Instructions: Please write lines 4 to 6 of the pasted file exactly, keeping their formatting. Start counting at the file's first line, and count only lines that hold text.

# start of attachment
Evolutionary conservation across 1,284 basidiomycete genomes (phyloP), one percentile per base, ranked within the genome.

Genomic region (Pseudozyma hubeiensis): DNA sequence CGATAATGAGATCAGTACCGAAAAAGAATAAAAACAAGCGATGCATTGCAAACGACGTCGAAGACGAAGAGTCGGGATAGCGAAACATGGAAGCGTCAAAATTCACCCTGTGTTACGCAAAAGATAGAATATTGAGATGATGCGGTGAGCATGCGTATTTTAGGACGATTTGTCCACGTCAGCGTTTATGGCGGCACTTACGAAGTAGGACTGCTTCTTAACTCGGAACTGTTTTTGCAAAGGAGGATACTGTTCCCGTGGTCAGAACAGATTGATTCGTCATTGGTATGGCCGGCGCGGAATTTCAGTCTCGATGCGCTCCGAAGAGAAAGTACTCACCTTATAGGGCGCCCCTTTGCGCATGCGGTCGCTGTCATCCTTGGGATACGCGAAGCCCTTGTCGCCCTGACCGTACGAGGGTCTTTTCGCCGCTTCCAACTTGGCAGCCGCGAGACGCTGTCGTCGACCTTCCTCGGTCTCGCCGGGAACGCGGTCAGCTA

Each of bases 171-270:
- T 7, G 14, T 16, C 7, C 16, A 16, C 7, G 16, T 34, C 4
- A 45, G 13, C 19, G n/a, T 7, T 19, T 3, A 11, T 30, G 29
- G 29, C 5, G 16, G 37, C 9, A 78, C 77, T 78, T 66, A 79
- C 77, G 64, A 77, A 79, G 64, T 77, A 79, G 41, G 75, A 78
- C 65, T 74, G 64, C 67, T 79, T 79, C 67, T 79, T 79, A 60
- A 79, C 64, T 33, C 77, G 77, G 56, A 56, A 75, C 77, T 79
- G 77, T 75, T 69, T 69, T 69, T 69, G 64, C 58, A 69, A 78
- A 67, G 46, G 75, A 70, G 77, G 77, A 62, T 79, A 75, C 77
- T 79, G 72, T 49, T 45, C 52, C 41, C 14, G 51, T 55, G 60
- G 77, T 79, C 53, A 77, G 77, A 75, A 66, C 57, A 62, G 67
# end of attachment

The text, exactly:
- T 7, G 14, T 16, C 7, C 16, A 16, C 7, G 16, T 34, C 4
- A 45, G 13, C 19, G n/a, T 7, T 19, T 3, A 11, T 30, G 29
- G 29, C 5, G 16, G 37, C 9, A 78, C 77, T 78, T 66, A 79